More than 900 children and young adults have been killed by the measles epidemic in Madagascar, with babies most at risk of contracting the deadly virus. More than 68,000 cases of the disease were diagnosed since the outbreak began on the African island in September.
More than 900 children and young adults have been killed by the measles epidemic in Madagascar as the World Health Organisation warn babies are most at risk.
Although the figures are likely to be incomplete, 553 deaths are confirmed and another 373 suspected. More than 68,000 cases of the disease were diagnosed since the outbreak began on the African island in September.
In response to the outbreak, 2.2 million of the 26 million population have been vaccinated in emergency, the WHO said.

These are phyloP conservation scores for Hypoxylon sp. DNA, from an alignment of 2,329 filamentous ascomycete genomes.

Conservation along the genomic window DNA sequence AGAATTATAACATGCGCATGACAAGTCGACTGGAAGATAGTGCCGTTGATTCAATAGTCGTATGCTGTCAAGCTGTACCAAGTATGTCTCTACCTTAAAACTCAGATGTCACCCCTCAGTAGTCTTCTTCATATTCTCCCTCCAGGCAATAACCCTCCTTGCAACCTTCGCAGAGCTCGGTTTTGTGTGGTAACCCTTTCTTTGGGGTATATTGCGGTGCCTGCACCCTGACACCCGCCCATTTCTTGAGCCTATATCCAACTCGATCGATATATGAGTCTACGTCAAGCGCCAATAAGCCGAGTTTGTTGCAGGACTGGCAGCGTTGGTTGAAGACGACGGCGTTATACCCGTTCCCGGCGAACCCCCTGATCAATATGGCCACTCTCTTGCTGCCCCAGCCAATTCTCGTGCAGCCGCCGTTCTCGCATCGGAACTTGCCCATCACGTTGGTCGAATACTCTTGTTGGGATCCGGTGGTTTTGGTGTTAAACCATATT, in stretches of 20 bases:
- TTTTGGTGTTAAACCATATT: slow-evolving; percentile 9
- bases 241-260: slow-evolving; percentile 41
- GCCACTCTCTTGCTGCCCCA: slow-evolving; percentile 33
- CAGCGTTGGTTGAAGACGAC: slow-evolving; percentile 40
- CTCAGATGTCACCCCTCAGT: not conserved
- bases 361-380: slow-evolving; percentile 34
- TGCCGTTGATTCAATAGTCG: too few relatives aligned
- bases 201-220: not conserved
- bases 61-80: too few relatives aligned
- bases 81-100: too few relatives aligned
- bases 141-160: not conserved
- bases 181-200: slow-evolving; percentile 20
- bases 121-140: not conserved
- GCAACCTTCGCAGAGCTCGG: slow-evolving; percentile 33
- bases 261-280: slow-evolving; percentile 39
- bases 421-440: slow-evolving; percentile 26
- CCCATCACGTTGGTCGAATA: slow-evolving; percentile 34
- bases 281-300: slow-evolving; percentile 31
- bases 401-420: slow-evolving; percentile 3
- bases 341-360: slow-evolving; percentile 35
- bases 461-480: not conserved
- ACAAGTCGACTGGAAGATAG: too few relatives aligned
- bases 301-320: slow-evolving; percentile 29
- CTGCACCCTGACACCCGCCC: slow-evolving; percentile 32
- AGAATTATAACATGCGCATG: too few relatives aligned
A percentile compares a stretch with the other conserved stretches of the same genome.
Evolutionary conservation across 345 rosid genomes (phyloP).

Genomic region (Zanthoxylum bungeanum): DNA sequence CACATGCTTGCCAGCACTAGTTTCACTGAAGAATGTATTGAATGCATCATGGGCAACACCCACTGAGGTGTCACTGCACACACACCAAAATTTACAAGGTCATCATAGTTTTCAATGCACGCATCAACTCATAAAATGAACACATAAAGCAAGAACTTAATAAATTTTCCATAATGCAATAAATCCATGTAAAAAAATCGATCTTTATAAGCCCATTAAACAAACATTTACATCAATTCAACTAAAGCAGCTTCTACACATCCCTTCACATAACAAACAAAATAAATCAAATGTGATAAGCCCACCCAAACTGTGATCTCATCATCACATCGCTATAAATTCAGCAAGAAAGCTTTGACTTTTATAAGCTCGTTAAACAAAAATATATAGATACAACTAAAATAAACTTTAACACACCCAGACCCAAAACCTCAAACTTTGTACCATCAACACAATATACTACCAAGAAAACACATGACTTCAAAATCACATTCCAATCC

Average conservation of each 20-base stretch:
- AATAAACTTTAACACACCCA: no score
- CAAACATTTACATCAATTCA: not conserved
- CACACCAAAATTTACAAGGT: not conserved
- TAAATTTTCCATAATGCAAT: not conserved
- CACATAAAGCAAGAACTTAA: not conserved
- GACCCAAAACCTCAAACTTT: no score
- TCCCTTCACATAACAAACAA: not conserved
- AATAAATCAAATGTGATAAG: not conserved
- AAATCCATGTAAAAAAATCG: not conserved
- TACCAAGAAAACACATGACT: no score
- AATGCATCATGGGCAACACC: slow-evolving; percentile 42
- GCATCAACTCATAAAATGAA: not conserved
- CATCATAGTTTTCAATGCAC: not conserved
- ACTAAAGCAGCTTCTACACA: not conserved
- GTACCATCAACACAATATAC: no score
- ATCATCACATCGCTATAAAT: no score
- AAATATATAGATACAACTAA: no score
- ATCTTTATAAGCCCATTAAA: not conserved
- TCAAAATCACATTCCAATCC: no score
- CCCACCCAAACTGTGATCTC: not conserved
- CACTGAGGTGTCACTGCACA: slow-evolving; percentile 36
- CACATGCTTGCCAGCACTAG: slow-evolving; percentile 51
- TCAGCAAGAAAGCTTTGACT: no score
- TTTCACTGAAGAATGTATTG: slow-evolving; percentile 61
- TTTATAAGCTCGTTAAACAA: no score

In 2017 only 58 per cent of the population had been vaccinated against measles. The lack of a big outbreak since 2003 and 2004 – with reported number of cases at 62,233 and 35,558, respectively – also means many people have had little chance to develop immunity.
Madagascar, which is in the Indian Ocean, plans to standardise on a routine two-dose vaccination programme later this year.
Meanwhile, cases have soared by 300 per cent worldwide in the last year, erupting across the US now. A global measles outbreak ahead:
The resurgence of the disease in some countries has been linked to medically baseless claims linking the measles vaccine to autism, which have been spread in part on social media by ‘anti-vaxxers’.
Measles is a highly contagious viral disease, which can be prevented, that can cause complications including blindness and brain swelling and increase susceptibility to other diseases.
Last year, measles caused approximately 136,000 deaths around the world, mostly under the age of five, according to WHO’s preliminary figures.